Trailblazing Women You May Not Know (But Should): Dr. Shirley Ann Jackson
Each week, the Lean In tumblr will spotlight women who made a lasting mark on the world — yet didn’t always end up in the history books. This week we celebrate Dr. Shirley Ann Jackson, the first black woman to earn a doctorate in nuclear physics from MIT.
When she was four years old, Dr. Shirley Ann Jackson told her mom she already knew what people would call her some day: "Shirley the Great." She was right.
Dr. Jackson was born in Washington D.C. in 1946 and quickly developed a passion for science. Her father encouraged her interest, telling her to "aim for the stars so that you can reach the treetops and at least you’ll get off the ground."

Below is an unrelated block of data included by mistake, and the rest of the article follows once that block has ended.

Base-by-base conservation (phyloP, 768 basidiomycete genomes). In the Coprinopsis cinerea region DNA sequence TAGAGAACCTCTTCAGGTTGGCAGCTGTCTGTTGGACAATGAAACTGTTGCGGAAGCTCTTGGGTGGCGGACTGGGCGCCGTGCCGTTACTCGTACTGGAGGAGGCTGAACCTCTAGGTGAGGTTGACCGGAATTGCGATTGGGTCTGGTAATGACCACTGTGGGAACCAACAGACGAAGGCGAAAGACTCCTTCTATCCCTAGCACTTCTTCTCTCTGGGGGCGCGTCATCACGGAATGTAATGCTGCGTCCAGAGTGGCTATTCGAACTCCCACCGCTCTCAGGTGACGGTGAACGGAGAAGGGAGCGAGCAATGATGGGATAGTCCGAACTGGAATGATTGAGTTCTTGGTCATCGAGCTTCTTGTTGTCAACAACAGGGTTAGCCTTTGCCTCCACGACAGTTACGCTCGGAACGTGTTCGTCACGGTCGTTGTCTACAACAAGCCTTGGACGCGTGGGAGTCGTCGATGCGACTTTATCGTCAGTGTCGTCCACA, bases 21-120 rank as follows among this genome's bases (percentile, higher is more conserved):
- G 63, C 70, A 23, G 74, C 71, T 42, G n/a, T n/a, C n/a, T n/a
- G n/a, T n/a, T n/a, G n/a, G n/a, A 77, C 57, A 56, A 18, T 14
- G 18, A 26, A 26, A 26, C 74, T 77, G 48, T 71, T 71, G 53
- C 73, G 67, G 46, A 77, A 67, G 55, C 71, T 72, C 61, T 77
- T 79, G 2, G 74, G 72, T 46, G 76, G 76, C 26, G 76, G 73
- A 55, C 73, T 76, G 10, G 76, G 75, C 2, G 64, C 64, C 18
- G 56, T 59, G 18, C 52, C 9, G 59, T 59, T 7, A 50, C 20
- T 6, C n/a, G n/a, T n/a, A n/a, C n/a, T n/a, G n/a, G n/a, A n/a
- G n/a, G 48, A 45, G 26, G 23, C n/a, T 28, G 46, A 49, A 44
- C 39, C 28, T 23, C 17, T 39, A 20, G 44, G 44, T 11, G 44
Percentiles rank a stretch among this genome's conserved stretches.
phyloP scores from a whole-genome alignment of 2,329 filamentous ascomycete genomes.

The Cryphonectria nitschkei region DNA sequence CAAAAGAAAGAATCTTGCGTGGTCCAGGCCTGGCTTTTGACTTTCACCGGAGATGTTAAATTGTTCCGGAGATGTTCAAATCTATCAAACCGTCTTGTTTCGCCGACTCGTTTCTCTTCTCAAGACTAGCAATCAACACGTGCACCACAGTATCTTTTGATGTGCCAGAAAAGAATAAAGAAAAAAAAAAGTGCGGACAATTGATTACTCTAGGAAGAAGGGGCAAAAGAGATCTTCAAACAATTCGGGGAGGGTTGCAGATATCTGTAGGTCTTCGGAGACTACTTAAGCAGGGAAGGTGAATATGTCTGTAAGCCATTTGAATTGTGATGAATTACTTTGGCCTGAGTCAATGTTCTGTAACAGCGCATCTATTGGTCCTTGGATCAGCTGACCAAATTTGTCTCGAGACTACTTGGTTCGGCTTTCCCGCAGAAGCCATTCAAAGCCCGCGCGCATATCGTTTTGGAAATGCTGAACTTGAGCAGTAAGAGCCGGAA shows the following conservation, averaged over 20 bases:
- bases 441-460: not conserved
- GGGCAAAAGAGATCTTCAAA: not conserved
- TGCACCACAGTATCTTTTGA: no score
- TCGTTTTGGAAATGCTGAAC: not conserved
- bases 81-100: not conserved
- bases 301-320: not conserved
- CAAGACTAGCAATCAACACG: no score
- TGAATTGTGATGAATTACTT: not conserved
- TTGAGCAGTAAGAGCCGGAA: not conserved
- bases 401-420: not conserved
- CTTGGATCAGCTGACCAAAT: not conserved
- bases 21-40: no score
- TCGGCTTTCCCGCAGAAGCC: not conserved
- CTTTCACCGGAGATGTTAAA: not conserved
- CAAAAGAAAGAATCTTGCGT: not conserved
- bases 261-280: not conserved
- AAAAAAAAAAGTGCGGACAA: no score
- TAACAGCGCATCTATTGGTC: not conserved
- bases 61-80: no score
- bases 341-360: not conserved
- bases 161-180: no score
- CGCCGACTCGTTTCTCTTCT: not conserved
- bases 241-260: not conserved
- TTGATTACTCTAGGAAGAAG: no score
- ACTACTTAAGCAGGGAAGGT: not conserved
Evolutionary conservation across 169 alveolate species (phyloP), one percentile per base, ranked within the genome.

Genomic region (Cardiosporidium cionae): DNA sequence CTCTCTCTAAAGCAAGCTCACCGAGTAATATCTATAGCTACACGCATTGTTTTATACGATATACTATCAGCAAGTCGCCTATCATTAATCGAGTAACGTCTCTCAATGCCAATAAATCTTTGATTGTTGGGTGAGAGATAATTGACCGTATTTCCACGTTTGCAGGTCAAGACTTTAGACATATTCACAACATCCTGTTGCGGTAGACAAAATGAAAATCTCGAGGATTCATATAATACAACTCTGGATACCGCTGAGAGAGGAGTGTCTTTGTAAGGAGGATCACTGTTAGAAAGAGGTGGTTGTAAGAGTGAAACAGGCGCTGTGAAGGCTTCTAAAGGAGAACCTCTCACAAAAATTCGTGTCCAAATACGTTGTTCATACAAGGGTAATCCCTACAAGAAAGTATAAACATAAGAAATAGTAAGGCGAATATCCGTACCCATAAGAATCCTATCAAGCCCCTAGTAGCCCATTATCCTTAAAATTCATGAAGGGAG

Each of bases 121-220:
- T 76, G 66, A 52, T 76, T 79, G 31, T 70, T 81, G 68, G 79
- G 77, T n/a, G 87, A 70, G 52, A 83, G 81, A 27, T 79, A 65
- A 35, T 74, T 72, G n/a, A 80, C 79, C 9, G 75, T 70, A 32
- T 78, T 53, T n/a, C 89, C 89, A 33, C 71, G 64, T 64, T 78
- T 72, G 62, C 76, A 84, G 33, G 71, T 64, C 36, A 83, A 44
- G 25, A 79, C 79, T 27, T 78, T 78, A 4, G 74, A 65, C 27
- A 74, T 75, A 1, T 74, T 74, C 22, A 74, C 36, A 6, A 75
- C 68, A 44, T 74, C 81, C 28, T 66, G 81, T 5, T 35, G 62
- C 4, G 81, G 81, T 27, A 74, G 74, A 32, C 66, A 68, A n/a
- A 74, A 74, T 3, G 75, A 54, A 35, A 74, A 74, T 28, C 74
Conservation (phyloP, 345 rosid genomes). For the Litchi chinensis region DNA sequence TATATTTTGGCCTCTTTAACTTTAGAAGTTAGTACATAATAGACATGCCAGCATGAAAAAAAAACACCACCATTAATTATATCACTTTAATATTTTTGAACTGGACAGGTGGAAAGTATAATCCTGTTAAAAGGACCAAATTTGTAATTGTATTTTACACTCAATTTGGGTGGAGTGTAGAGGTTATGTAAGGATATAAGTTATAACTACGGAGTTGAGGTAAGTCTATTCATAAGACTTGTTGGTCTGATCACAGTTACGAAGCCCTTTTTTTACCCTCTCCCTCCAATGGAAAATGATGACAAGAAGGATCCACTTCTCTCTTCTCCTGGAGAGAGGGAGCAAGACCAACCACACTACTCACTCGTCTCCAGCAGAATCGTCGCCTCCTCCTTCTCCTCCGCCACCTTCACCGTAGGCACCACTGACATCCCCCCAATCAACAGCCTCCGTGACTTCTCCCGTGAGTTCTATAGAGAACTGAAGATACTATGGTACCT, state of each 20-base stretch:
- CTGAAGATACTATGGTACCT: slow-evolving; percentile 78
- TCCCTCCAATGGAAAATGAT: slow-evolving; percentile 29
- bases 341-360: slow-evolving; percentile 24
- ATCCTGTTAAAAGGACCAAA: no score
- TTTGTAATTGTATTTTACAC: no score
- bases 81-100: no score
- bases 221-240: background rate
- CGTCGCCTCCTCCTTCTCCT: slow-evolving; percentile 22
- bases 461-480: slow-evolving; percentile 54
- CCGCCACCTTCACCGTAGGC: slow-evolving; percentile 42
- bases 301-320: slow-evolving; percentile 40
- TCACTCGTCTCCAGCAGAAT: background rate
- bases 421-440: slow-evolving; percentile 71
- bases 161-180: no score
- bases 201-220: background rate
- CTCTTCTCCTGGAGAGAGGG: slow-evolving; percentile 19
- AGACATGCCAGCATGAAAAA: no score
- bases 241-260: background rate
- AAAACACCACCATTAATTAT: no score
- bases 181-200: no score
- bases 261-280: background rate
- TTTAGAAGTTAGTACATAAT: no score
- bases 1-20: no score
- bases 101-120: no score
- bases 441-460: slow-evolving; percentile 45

In 1964 Dr. Jackson started her freshman year at MIT, where she was one of fewer than twenty African American students and the only one studying theoretical physics. She later told Science Magazine that men weren’t the only ones who made her feel alienated. “The irony is that the white girls weren’t particularly working with me, either,” Dr. Jackson said. ”I had to work alone and I went through a down period. But you have to decide you will persist in what you’re doing and that you won’t let people beat you down.” She didn’t. She soon became the first African American woman to earn a doctorate from MIT in nuclear physics.